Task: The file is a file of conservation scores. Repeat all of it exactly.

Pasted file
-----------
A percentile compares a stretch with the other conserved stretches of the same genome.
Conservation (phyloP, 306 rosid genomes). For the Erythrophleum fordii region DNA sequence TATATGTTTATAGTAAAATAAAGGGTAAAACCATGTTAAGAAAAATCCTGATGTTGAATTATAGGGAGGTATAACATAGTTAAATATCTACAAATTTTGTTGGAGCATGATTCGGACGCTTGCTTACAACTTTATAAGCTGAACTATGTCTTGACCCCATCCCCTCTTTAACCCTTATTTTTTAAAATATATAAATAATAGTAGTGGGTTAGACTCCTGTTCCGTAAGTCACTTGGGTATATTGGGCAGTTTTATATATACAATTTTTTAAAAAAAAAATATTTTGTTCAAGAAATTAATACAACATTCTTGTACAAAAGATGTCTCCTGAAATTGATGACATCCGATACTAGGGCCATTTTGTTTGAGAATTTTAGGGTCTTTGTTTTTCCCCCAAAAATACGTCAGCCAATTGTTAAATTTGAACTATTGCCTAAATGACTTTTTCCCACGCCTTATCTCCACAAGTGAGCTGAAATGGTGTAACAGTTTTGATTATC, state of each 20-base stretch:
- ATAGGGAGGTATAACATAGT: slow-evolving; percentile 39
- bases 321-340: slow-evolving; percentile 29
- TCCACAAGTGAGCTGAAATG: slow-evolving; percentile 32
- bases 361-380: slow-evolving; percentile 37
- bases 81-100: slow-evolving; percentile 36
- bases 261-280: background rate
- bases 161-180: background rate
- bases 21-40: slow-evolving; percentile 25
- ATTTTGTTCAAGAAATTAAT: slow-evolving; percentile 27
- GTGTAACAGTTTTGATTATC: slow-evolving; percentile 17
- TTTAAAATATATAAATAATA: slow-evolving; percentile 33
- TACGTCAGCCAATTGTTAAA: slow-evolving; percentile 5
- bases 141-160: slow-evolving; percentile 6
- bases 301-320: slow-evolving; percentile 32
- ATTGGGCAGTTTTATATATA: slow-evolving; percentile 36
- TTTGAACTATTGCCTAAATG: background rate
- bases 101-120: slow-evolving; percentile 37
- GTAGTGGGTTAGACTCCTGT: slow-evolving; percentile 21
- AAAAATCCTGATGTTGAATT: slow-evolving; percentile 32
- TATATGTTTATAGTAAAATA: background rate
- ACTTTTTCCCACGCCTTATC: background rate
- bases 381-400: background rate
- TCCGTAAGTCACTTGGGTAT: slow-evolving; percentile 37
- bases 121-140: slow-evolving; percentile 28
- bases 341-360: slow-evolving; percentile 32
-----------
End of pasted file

A percentile compares a stretch with the other conserved stretches of the same genome.
Conservation (phyloP, 306 rosid genomes). For the Erythrophleum fordii region DNA sequence TATATGTTTATAGTAAAATAAAGGGTAAAACCATGTTAAGAAAAATCCTGATGTTGAATTATAGGGAGGTATAACATAGTTAAATATCTACAAATTTTGTTGGAGCATGATTCGGACGCTTGCTTACAACTTTATAAGCTGAACTATGTCTTGACCCCATCCCCTCTTTAACCCTTATTTTTTAAAATATATAAATAATAGTAGTGGGTTAGACTCCTGTTCCGTAAGTCACTTGGGTATATTGGGCAGTTTTATATATACAATTTTTTAAAAAAAAAATATTTTGTTCAAGAAATTAATACAACATTCTTGTACAAAAGATGTCTCCTGAAATTGATGACATCCGATACTAGGGCCATTTTGTTTGAGAATTTTAGGGTCTTTGTTTTTCCCCCAAAAATACGTCAGCCAATTGTTAAATTTGAACTATTGCCTAAATGACTTTTTCCCACGCCTTATCTCCACAAGTGAGCTGAAATGGTGTAACAGTTTTGATTATC, state of each 20-base stretch:
- ATAGGGAGGTATAACATAGT: slow-evolving; percentile 39
- bases 321-340: slow-evolving; percentile 29
- TCCACAAGTGAGCTGAAATG: slow-evolving; percentile 32
- bases 361-380: slow-evolving; percentile 37
- bases 81-100: slow-evolving; percentile 36
- bases 261-280: background rate
- bases 161-180: background rate
- bases 21-40: slow-evolving; percentile 25
- ATTTTGTTCAAGAAATTAAT: slow-evolving; percentile 27
- GTGTAACAGTTTTGATTATC: slow-evolving; percentile 17
- TTTAAAATATATAAATAATA: slow-evolving; percentile 33
- TACGTCAGCCAATTGTTAAA: slow-evolving; percentile 5
- bases 141-160: slow-evolving; percentile 6
- bases 301-320: slow-evolving; percentile 32
- ATTGGGCAGTTTTATATATA: slow-evolving; percentile 36
- TTTGAACTATTGCCTAAATG: background rate
- bases 101-120: slow-evolving; percentile 37
- GTAGTGGGTTAGACTCCTGT: slow-evolving; percentile 21
- AAAAATCCTGATGTTGAATT: slow-evolving; percentile 32
- TATATGTTTATAGTAAAATA: background rate
- ACTTTTTCCCACGCCTTATC: background rate
- bases 381-400: background rate
- TCCGTAAGTCACTTGGGTAT: slow-evolving; percentile 37
- bases 121-140: slow-evolving; percentile 28
- bases 341-360: slow-evolving; percentile 32